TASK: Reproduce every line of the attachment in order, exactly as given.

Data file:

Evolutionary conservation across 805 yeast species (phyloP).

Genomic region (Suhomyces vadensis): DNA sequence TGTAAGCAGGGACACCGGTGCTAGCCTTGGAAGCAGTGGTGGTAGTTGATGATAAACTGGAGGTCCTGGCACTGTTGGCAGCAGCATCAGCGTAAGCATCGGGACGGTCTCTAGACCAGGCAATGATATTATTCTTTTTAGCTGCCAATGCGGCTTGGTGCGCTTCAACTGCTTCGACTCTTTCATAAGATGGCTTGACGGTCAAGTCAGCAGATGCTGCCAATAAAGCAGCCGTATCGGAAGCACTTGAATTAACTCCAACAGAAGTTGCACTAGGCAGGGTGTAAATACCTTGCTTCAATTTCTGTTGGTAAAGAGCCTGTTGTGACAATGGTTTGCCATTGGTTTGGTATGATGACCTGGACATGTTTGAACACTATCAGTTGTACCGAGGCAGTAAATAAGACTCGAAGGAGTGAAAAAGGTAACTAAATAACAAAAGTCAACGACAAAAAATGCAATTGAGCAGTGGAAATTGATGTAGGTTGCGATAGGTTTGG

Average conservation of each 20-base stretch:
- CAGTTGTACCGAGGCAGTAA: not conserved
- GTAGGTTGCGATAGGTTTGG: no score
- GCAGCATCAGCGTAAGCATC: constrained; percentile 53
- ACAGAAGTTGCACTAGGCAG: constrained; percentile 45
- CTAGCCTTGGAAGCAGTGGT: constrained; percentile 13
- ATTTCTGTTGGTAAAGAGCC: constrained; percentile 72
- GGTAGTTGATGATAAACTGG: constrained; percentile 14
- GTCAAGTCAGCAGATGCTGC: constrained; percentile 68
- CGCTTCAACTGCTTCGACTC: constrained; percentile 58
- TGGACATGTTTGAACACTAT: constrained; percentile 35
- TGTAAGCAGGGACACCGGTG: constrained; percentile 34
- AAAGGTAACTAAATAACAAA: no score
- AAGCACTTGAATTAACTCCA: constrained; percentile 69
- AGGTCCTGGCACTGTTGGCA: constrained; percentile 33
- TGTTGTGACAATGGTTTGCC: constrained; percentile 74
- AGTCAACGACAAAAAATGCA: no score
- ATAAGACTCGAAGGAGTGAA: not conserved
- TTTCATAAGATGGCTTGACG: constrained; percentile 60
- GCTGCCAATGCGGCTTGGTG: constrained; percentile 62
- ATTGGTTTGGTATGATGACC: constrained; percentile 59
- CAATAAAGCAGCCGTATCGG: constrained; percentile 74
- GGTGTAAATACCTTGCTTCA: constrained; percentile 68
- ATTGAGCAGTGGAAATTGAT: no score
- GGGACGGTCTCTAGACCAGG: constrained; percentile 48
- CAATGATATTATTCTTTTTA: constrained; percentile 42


Evolutionary conservation across 805 yeast species (phyloP).

Genomic region (Suhomyces vadensis): DNA sequence TGTAAGCAGGGACACCGGTGCTAGCCTTGGAAGCAGTGGTGGTAGTTGATGATAAACTGGAGGTCCTGGCACTGTTGGCAGCAGCATCAGCGTAAGCATCGGGACGGTCTCTAGACCAGGCAATGATATTATTCTTTTTAGCTGCCAATGCGGCTTGGTGCGCTTCAACTGCTTCGACTCTTTCATAAGATGGCTTGACGGTCAAGTCAGCAGATGCTGCCAATAAAGCAGCCGTATCGGAAGCACTTGAATTAACTCCAACAGAAGTTGCACTAGGCAGGGTGTAAATACCTTGCTTCAATTTCTGTTGGTAAAGAGCCTGTTGTGACAATGGTTTGCCATTGGTTTGGTATGATGACCTGGACATGTTTGAACACTATCAGTTGTACCGAGGCAGTAAATAAGACTCGAAGGAGTGAAAAAGGTAACTAAATAACAAAAGTCAACGACAAAAAATGCAATTGAGCAGTGGAAATTGATGTAGGTTGCGATAGGTTTGG

Average conservation of each 20-base stretch:
- CAGTTGTACCGAGGCAGTAA: not conserved
- GTAGGTTGCGATAGGTTTGG: no score
- GCAGCATCAGCGTAAGCATC: constrained; percentile 53
- ACAGAAGTTGCACTAGGCAG: constrained; percentile 45
- CTAGCCTTGGAAGCAGTGGT: constrained; percentile 13
- ATTTCTGTTGGTAAAGAGCC: constrained; percentile 72
- GGTAGTTGATGATAAACTGG: constrained; percentile 14
- GTCAAGTCAGCAGATGCTGC: constrained; percentile 68
- CGCTTCAACTGCTTCGACTC: constrained; percentile 58
- TGGACATGTTTGAACACTAT: constrained; percentile 35
- TGTAAGCAGGGACACCGGTG: constrained; percentile 34
- AAAGGTAACTAAATAACAAA: no score
- AAGCACTTGAATTAACTCCA: constrained; percentile 69
- AGGTCCTGGCACTGTTGGCA: constrained; percentile 33
- TGTTGTGACAATGGTTTGCC: constrained; percentile 74
- AGTCAACGACAAAAAATGCA: no score
- ATAAGACTCGAAGGAGTGAA: not conserved
- TTTCATAAGATGGCTTGACG: constrained; percentile 60
- GCTGCCAATGCGGCTTGGTG: constrained; percentile 62
- ATTGGTTTGGTATGATGACC: constrained; percentile 59
- CAATAAAGCAGCCGTATCGG: constrained; percentile 74
- GGTGTAAATACCTTGCTTCA: constrained; percentile 68
- ATTGAGCAGTGGAAATTGAT: no score
- GGGACGGTCTCTAGACCAGG: constrained; percentile 48
- CAATGATATTATTCTTTTTA: constrained; percentile 42